Camp took place during April 1 - 3, 2011
Over the weekend of April 1st, 2011 myself and two friends, Dave and Chris, went to Mount Carroll, Illinois and took part in the High Profile Adventure Camp. We stayed at a YMCA camp (Camp Benson). While this was our first time at the camp this was the sixth time the camp has been held.
The adventure camp was designed to teach skills needed to partake in an adventure race. According to Wikipedia, “Adventure racing is a combination of two or more endurance disciplines, including orienteering, cross-country running, mountain biking, paddling, and climbing and related rope skills.” Based on my limited experience that definition seems to fit. This year the camp focused on orienteering (and navigation), paddling, and rope skills. The camp was composed of lectures and hands on learning opportunities. The camp finished with two different adventure races, a four-hour race and an eight-hour race.
The first presentation on Friday night was about paddling. It was focused on paddling with a kayak paddle since that was what we would be using in the adventure race. Different strokes, steering techniques, grip, and sizing of equipment were the covered topics.
The second presentation on Saturday night was about orienteering. Orienteering is a form of navigating with a map and compass from one location to the next. The orienteering section of the class went over how to read an orienteering map and a normal topographical map. We also discussed using a compass to figuring out headings and why you typically don’t turn to your compass during a race. To summarize, you can usually tell direction based off surrounding landmarks and referring to your compass simply slows you down.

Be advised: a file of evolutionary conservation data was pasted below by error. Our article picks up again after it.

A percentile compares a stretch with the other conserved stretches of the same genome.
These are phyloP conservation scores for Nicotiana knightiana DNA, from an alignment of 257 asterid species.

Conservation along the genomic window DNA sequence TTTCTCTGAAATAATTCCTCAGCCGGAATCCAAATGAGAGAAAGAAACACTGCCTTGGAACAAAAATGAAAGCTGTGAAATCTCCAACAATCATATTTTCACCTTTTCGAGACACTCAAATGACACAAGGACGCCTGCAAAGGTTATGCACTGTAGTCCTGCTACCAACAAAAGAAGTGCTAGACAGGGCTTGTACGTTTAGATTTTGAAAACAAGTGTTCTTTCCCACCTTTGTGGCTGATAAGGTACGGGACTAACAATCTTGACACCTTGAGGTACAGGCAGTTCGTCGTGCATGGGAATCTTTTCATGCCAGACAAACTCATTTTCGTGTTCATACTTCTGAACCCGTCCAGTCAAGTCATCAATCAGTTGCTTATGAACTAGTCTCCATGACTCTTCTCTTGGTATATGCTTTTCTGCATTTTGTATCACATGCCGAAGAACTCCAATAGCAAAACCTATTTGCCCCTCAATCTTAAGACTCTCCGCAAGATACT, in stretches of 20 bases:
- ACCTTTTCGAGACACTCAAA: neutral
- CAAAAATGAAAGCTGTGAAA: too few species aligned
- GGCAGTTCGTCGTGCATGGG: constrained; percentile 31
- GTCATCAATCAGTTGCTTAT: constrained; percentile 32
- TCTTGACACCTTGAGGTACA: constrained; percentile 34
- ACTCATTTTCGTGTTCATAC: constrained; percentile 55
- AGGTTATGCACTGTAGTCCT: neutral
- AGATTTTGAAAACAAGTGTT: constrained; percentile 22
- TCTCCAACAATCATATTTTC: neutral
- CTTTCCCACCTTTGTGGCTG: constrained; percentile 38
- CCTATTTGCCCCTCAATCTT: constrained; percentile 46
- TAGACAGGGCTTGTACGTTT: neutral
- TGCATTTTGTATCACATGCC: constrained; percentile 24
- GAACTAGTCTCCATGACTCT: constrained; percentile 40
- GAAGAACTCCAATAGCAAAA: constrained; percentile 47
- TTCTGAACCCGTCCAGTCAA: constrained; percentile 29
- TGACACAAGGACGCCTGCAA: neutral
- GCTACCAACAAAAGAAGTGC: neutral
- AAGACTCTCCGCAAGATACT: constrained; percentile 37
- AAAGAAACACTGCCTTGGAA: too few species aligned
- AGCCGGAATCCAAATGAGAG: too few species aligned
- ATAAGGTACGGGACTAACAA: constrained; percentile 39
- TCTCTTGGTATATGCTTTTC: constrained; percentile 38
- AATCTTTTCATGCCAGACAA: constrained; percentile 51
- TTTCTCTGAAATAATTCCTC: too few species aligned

The paddling and orienteering presentations concluded Friday night. It was then time for bed as we would be getting up before sunrise for breakfast prior to going out in the field and to practice paddling and orienteering.
It is a little hazy but I believe we woke up sometime between 6 and 6:30 AM on Saturday to go get the supplied hot breakfast. We then made our way to the school bus to take a trip down to a park on the Mississippi River. There we broke up into a few different groups. Dave, Chris, and I choose to be in the complete beginners group. Because of this we first went off with an experienced adventure racer and practiced orienteering in the woods. We managed to make it to five checkpoints.
After about one and a half hours of orienteering we made our way back to the river, put on some water-proof clothing, and got into a canoe to practice paddling. The water proof clothing was great because while it wouldn’t keep us dry if we fell in the water, it did keep us dry from water off the paddles. Luckily for us, even though we had a tipsy three man canoe, we did not tip. We did have issues keeping a straight course. Because of time constraints we were not able to try out different roles. Before the next adventure race canoeing is definitely an area where Chris, Dave, and I could use some practice.
Post canoeing we packed back into the bus and rode back to Camp Benson. We had a short break, designed to give you time to eat some food, before the next presentation. We didn’t plan ahead so we hadn’t brought any food. We had a lunch composed of Cliff bars and other granola bars.
After lunch we had an hour and half presentation on ropes. This included zip-lines, rappelling, ascending, and Tyrolean traversing. The presenter also talked briefly about rock climbing (specifically top roping). This presentation focused mainly on safety. The focus on safety was good as screwing up while rappelling or ascending a 115 foot cliff or going down a zip-line off a 50 foot cliff could cause some serious damage.